As the morning heated up, an FBI team rolled in from Gulfport, with a mobile unit borrowed from Jackson. This bus, with its extensions, would serve as the temporary headquarters on the property. They extended the canvas, fastening the poles of the awning, creating an outer work space, setting up tables and chairs on the grass in the shade.
A second bus pulled in shortly after, with the coroner’s mobile unit following closely behind.
The helicopter arrived back on it’s second trip, with a lone woman hopping out and joining the FBI team. Her clothes and style didn’t quite seem to match that of the other team members, and Jennifer watched her fidgeting uncomfortably as she was brought up to speed.
Moments later, the team was pointing her across the grass to where Jennifer sat with her sketch book, still looking at the house and the boathouse that she had drawn and the actual sight before her eyes. Nothing could have prepared her for this.
She looked up at the woman as she approached, and while her clothes were more appropriate of a woman in her forties, Jennifer doubted she had even reached thirty.
“Hi, Ashley Lee, Special Agent.”
Jennifer met her outstretched hand, that luckily helped her balance as she had stood up too quickly and realised she’d spent the day on an empty stomach. The handshake was firmer than she’d expected, and Jennifer corrected her previous assessment. The voluptuous curves should not be mistaken for a lack of fitness.
“So Jennifer, I understand that you have some sketches and a rather interesting history with this case,” Ashley searched her face for a response.
“I’ve been having these dreams,” she started.
“And you can draw,” replied Ashley, motioning to the sketch book.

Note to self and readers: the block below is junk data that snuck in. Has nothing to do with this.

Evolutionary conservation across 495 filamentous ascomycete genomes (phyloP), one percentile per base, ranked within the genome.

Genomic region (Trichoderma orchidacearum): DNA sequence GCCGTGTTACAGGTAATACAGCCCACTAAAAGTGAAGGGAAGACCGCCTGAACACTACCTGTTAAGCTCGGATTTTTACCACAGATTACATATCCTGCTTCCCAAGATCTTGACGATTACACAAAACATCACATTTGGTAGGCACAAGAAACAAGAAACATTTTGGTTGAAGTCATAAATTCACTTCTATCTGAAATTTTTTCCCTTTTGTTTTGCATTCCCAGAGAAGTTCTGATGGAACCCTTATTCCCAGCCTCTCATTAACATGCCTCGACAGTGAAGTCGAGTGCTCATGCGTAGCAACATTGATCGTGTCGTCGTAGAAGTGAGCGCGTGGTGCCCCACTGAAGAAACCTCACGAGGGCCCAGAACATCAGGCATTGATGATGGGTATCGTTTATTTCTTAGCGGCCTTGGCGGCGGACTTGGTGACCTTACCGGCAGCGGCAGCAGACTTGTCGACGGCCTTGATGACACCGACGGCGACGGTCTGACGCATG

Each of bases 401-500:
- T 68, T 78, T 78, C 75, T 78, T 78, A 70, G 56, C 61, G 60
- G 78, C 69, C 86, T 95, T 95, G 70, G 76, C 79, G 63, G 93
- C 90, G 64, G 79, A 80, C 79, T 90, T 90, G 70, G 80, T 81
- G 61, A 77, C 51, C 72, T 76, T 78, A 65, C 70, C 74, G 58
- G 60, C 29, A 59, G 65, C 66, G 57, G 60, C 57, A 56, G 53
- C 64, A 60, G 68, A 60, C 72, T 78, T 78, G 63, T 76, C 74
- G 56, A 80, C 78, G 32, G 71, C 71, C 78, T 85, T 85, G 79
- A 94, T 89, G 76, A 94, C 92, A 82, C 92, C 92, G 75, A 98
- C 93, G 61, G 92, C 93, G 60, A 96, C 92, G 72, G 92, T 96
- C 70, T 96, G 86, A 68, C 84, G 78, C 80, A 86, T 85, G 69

Jennifer reluctantly handed over her pad, with a new sketch she’d started as she’d dozed in the Mississippi heat under the tree. This latest sketch was a mess, swamp marsh, bones and skulls, dirt, mud and shovels. And the girl. The one that had escaped. Dressed in the beautiful gown, before it had been ripped to shreds as she fled.
Ashley sat looking through the sketch pad in silence. Then she asked Jennifer about the dates on the sketches.
“I started noting the dates of the dreams, keeping this as a dream journal,” she replied.
“Tell me about how they started,” Ashley pried.
“I’m not sure if the events are related,” she hesitated, “but I was at a wedding in Alton, Illinois. I accidentally brushed one of the waitresses. It felt like I’d been hit with an electric shock. You know like when you rub your feet in carpet to build up static and then touch metal? But a lot stronger. There was no carpet. But the girl… she looked at me with empty eyes, as if someone had stolen her soul. That night, I had the first nightmare.”
She breathed to calm herself and took a sip of water.
“I didn’t start sketching then. I just thought it was the hotel we were staying in. They’d said it was across the river from a haunted property. I’d had a few drinks too many,” she grimaced.
Ashley’s smile didn’t reach her eyes, as she attempted to empathise. “And then…”
“Well, at the beginning, the nightmares weren’t very frequent. It was a couple of months before I had another nightmare. But it was the same house, again. A different girl. Different instruments. He accidentally killed her, before he was done with her,” she trailed off, remembering as the nausea returned.
She swallowed and looked up. Ashley was looking at her, still not buying into her story or explanation, “I’m going to need the sketch book for now.”
Jennifer watched as Special Agent Lee walked over to the makeshift office, her heels sinking into the grass as she walked.
As she sat back down in the grass, Jennifer looked at her boots, glad she’d thought to wear them as she dressed that morning. “It’ll be interesting to see her choice of shoes tomorrow,” she thought to herself with a grin.
Mike walked over to her at that moment, followed by two other agents. “We’re going up into the attic and other places in the house,” he said. “Are you game to join us? Maybe help us find hidden spaces that we don’t know to look for?”